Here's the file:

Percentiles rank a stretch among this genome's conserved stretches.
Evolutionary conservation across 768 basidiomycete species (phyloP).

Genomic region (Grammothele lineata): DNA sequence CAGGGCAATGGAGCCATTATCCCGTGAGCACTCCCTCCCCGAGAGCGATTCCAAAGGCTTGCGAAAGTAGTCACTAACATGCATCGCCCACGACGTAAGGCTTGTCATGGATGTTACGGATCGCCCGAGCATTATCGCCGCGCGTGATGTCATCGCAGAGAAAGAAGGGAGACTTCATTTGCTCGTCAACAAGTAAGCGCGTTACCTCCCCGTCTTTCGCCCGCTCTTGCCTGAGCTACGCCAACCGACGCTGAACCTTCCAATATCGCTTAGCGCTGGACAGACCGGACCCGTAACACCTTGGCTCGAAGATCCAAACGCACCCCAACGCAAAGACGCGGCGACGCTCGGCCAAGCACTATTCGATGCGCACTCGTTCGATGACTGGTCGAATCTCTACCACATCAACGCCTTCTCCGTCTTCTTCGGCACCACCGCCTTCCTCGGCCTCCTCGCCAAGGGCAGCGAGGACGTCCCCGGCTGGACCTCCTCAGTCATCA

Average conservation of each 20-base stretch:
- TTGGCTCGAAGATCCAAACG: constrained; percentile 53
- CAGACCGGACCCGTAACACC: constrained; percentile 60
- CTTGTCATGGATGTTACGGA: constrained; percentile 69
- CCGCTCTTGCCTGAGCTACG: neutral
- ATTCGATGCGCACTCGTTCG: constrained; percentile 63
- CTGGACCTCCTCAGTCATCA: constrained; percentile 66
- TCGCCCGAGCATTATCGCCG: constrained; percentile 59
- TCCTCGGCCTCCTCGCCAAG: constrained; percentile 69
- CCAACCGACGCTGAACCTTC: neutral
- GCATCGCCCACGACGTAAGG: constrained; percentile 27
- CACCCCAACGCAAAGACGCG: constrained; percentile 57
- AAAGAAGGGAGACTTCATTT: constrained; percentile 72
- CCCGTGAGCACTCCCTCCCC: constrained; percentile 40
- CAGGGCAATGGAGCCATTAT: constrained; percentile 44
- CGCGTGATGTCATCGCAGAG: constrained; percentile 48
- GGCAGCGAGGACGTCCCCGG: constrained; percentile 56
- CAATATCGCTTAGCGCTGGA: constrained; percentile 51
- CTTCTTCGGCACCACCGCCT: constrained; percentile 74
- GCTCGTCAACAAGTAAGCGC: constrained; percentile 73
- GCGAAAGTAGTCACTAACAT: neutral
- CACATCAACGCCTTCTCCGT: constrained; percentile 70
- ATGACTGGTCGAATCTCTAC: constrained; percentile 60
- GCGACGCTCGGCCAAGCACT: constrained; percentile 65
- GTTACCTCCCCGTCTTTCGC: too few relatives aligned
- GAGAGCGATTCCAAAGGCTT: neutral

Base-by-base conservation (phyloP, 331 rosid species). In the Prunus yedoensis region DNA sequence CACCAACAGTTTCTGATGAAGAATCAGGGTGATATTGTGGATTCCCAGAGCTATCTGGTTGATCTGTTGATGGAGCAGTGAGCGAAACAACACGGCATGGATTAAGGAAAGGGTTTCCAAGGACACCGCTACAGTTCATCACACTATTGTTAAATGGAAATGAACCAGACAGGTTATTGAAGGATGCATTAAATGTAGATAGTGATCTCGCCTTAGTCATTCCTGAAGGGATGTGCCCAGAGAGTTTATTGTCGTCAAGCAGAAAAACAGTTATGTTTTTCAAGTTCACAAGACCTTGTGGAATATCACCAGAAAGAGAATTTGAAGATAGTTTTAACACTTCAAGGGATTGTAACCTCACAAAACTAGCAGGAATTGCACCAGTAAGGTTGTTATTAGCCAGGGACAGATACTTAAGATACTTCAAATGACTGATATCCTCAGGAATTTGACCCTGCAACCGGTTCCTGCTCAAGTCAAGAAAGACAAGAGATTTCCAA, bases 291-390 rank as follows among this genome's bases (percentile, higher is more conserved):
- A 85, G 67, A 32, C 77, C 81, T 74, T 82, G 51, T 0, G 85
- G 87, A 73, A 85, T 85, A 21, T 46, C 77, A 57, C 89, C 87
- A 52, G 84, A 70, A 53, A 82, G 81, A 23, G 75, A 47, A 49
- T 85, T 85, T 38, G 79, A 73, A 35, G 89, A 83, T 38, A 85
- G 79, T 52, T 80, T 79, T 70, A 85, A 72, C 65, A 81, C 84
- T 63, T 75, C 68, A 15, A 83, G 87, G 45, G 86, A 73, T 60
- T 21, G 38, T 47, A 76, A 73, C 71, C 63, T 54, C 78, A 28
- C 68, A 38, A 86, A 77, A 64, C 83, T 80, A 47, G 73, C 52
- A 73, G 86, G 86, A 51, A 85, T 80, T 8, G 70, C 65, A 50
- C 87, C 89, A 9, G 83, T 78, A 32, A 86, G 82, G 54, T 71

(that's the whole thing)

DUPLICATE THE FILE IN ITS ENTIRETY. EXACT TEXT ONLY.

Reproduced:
Percentiles rank a stretch among this genome's conserved stretches.
Evolutionary conservation across 768 basidiomycete species (phyloP).

Genomic region (Grammothele lineata): DNA sequence CAGGGCAATGGAGCCATTATCCCGTGAGCACTCCCTCCCCGAGAGCGATTCCAAAGGCTTGCGAAAGTAGTCACTAACATGCATCGCCCACGACGTAAGGCTTGTCATGGATGTTACGGATCGCCCGAGCATTATCGCCGCGCGTGATGTCATCGCAGAGAAAGAAGGGAGACTTCATTTGCTCGTCAACAAGTAAGCGCGTTACCTCCCCGTCTTTCGCCCGCTCTTGCCTGAGCTACGCCAACCGACGCTGAACCTTCCAATATCGCTTAGCGCTGGACAGACCGGACCCGTAACACCTTGGCTCGAAGATCCAAACGCACCCCAACGCAAAGACGCGGCGACGCTCGGCCAAGCACTATTCGATGCGCACTCGTTCGATGACTGGTCGAATCTCTACCACATCAACGCCTTCTCCGTCTTCTTCGGCACCACCGCCTTCCTCGGCCTCCTCGCCAAGGGCAGCGAGGACGTCCCCGGCTGGACCTCCTCAGTCATCA

Average conservation of each 20-base stretch:
- TTGGCTCGAAGATCCAAACG: constrained; percentile 53
- CAGACCGGACCCGTAACACC: constrained; percentile 60
- CTTGTCATGGATGTTACGGA: constrained; percentile 69
- CCGCTCTTGCCTGAGCTACG: neutral
- ATTCGATGCGCACTCGTTCG: constrained; percentile 63
- CTGGACCTCCTCAGTCATCA: constrained; percentile 66
- TCGCCCGAGCATTATCGCCG: constrained; percentile 59
- TCCTCGGCCTCCTCGCCAAG: constrained; percentile 69
- CCAACCGACGCTGAACCTTC: neutral
- GCATCGCCCACGACGTAAGG: constrained; percentile 27
- CACCCCAACGCAAAGACGCG: constrained; percentile 57
- AAAGAAGGGAGACTTCATTT: constrained; percentile 72
- CCCGTGAGCACTCCCTCCCC: constrained; percentile 40
- CAGGGCAATGGAGCCATTAT: constrained; percentile 44
- CGCGTGATGTCATCGCAGAG: constrained; percentile 48
- GGCAGCGAGGACGTCCCCGG: constrained; percentile 56
- CAATATCGCTTAGCGCTGGA: constrained; percentile 51
- CTTCTTCGGCACCACCGCCT: constrained; percentile 74
- GCTCGTCAACAAGTAAGCGC: constrained; percentile 73
- GCGAAAGTAGTCACTAACAT: neutral
- CACATCAACGCCTTCTCCGT: constrained; percentile 70
- ATGACTGGTCGAATCTCTAC: constrained; percentile 60
- GCGACGCTCGGCCAAGCACT: constrained; percentile 65
- GTTACCTCCCCGTCTTTCGC: too few relatives aligned
- GAGAGCGATTCCAAAGGCTT: neutral

Base-by-base conservation (phyloP, 331 rosid species). In the Prunus yedoensis region DNA sequence CACCAACAGTTTCTGATGAAGAATCAGGGTGATATTGTGGATTCCCAGAGCTATCTGGTTGATCTGTTGATGGAGCAGTGAGCGAAACAACACGGCATGGATTAAGGAAAGGGTTTCCAAGGACACCGCTACAGTTCATCACACTATTGTTAAATGGAAATGAACCAGACAGGTTATTGAAGGATGCATTAAATGTAGATAGTGATCTCGCCTTAGTCATTCCTGAAGGGATGTGCCCAGAGAGTTTATTGTCGTCAAGCAGAAAAACAGTTATGTTTTTCAAGTTCACAAGACCTTGTGGAATATCACCAGAAAGAGAATTTGAAGATAGTTTTAACACTTCAAGGGATTGTAACCTCACAAAACTAGCAGGAATTGCACCAGTAAGGTTGTTATTAGCCAGGGACAGATACTTAAGATACTTCAAATGACTGATATCCTCAGGAATTTGACCCTGCAACCGGTTCCTGCTCAAGTCAAGAAAGACAAGAGATTTCCAA, bases 291-390 rank as follows among this genome's bases (percentile, higher is more conserved):
- A 85, G 67, A 32, C 77, C 81, T 74, T 82, G 51, T 0, G 85
- G 87, A 73, A 85, T 85, A 21, T 46, C 77, A 57, C 89, C 87
- A 52, G 84, A 70, A 53, A 82, G 81, A 23, G 75, A 47, A 49
- T 85, T 85, T 38, G 79, A 73, A 35, G 89, A 83, T 38, A 85
- G 79, T 52, T 80, T 79, T 70, A 85, A 72, C 65, A 81, C 84
- T 63, T 75, C 68, A 15, A 83, G 87, G 45, G 86, A 73, T 60
- T 21, G 38, T 47, A 76, A 73, C 71, C 63, T 54, C 78, A 28
- C 68, A 38, A 86, A 77, A 64, C 83, T 80, A 47, G 73, C 52
- A 73, G 86, G 86, A 51, A 85, T 80, T 8, G 70, C 65, A 50
- C 87, C 89, A 9, G 83, T 78, A 32, A 86, G 82, G 54, T 71